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By Brian Reid 

August 13, 2003 | Hoping to give pharmacogenomics a needed boost, the FDA's new commissioner has thrown his weight behind efforts to quickly set agency policy on the matter.

"In the absence of guidance, [McClellan] feels the industry is reluctant to move forward," says Lawrence Lesko, director of the Office of Clinical Pharmacology and Biopharmaceutics at the FDA's drug branch. "This has particularly impacted my group." The FDA has faced the issue before and has approved a few drugs intended for use with specific genetic tests.

Lesko and his team are working furiously to deliver needed guidance. Their first deliverable, expected this month, will be to explain how companies can submit pharmacogenomic data to the FDA — even when that information isn't crucial to the review. If they're assured they can release those data into a "safe harbor," Lesko says, companies will be more willing to share information, and the FDA will quickly expand its currently limited access to pharmacogenomic information.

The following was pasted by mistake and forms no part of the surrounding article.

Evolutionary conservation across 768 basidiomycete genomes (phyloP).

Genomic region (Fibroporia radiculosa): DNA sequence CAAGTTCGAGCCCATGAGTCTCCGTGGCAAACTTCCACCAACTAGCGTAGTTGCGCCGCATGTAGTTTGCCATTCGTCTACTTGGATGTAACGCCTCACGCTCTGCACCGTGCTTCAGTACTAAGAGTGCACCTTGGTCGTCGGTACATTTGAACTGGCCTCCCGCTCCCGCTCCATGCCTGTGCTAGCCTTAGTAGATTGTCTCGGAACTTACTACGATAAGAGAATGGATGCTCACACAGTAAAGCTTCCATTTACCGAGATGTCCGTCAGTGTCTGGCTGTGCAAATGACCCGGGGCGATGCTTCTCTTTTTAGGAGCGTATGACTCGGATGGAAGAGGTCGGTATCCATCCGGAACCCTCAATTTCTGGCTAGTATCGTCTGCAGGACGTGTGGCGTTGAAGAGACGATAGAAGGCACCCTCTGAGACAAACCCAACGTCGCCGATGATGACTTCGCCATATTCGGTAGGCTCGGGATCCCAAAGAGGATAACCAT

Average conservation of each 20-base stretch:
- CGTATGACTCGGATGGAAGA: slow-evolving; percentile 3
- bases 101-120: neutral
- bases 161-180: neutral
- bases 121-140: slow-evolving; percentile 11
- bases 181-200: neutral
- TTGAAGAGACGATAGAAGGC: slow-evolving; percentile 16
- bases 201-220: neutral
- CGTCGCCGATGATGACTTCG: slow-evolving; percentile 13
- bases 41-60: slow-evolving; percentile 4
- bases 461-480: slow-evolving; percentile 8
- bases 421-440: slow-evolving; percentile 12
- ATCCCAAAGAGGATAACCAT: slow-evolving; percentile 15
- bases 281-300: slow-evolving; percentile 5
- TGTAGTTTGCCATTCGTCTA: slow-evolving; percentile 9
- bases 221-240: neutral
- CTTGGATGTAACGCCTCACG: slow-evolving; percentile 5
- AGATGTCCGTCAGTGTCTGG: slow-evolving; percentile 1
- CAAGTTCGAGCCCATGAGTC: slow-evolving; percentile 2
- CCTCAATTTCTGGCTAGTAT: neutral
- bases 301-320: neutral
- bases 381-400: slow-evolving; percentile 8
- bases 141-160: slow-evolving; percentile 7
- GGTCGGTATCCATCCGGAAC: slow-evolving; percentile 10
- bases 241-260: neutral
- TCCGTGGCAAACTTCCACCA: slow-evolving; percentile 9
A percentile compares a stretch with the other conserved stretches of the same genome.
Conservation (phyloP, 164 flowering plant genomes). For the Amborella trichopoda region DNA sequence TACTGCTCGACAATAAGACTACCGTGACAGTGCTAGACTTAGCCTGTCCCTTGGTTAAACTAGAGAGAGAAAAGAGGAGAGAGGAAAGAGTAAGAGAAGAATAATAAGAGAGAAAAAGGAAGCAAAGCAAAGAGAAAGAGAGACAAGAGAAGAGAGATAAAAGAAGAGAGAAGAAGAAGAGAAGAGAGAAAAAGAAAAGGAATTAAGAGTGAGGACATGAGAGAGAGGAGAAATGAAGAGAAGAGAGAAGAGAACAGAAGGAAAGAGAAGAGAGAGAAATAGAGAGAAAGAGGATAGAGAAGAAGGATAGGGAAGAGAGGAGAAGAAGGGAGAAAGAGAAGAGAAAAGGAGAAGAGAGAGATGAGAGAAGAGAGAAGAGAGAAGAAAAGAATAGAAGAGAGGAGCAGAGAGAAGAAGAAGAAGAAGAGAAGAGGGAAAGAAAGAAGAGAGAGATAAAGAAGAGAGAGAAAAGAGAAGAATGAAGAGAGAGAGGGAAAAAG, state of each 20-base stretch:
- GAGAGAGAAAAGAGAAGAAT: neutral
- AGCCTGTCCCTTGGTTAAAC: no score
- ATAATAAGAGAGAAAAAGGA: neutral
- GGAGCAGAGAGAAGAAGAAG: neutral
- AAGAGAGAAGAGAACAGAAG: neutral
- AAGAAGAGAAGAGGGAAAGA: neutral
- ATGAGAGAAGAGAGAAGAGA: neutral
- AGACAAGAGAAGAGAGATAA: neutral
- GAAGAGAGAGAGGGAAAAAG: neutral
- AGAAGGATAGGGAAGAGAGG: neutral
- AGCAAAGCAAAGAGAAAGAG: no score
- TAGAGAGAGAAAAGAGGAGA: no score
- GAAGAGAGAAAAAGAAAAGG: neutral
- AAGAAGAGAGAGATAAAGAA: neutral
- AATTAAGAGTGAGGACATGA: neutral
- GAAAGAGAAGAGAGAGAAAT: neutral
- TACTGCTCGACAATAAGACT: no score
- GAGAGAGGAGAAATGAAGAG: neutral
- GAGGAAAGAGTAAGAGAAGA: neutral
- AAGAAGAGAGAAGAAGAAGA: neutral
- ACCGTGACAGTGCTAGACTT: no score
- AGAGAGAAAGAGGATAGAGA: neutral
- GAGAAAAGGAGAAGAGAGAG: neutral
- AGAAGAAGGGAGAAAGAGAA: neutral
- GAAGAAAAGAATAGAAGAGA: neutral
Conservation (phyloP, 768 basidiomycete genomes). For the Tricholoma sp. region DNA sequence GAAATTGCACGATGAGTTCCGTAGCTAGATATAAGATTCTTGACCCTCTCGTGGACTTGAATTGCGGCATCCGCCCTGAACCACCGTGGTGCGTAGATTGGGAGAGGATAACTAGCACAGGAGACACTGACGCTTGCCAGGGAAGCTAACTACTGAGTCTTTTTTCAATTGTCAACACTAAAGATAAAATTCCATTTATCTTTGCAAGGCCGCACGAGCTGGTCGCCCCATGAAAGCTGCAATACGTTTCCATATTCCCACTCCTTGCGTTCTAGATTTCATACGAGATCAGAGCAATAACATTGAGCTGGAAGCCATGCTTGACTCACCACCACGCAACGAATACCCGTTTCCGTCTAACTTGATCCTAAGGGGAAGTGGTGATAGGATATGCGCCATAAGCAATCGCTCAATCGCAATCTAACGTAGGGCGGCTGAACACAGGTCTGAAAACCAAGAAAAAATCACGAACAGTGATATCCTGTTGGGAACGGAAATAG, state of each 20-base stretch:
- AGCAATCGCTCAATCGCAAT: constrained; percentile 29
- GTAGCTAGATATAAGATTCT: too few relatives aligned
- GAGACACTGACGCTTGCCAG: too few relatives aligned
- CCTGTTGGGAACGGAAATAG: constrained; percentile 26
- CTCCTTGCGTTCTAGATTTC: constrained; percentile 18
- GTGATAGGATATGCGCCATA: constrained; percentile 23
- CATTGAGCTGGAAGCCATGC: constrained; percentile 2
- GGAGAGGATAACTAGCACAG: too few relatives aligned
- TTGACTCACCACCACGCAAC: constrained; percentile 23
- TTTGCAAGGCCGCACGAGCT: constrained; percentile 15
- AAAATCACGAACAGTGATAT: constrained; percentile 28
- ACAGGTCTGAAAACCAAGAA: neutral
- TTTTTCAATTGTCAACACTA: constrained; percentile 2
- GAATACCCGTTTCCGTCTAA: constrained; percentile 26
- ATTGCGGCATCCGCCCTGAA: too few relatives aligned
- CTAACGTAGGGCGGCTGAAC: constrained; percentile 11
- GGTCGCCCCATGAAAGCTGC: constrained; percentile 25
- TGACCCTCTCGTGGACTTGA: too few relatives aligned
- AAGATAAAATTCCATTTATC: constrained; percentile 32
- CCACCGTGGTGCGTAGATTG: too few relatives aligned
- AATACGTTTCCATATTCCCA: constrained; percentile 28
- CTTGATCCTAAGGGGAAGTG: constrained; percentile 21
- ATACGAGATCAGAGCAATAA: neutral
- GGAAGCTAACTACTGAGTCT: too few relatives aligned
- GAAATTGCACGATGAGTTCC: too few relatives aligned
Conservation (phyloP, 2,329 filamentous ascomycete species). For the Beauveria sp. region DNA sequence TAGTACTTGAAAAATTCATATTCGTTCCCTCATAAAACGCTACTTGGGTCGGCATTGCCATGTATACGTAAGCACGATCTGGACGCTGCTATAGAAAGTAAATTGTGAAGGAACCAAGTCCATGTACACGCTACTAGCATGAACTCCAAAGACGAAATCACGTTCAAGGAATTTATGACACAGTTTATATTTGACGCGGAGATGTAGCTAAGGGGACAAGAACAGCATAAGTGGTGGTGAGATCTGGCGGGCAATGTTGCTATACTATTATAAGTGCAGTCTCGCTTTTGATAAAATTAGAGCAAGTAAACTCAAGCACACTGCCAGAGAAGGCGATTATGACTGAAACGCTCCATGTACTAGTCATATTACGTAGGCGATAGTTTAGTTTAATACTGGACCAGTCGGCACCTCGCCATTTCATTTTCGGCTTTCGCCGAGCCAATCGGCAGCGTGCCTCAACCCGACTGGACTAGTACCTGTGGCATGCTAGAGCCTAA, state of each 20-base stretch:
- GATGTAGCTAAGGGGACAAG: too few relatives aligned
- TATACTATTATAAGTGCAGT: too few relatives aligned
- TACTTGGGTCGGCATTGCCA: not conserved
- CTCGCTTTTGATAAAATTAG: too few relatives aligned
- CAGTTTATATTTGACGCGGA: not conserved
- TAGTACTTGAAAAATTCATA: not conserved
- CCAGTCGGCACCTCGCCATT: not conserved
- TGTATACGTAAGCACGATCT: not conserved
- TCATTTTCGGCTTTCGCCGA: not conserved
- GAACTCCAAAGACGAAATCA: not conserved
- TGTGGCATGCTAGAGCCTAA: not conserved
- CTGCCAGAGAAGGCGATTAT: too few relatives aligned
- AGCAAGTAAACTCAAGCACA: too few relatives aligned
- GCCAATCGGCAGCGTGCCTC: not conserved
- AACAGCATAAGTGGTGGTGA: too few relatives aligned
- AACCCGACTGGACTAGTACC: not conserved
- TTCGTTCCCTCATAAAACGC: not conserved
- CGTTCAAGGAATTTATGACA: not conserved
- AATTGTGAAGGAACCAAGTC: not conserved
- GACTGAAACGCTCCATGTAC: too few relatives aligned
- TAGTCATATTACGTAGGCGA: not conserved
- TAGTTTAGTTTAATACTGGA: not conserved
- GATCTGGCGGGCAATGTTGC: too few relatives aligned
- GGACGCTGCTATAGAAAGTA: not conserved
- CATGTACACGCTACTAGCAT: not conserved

The FDA plans to follow up that guidance with a public meeting in November, co-sponsored with the Pharmaceutical Research and Manufacturers Association of America and the Biotechnology Industry Association, to discuss the best ways to make the "safe harbor" concept work.

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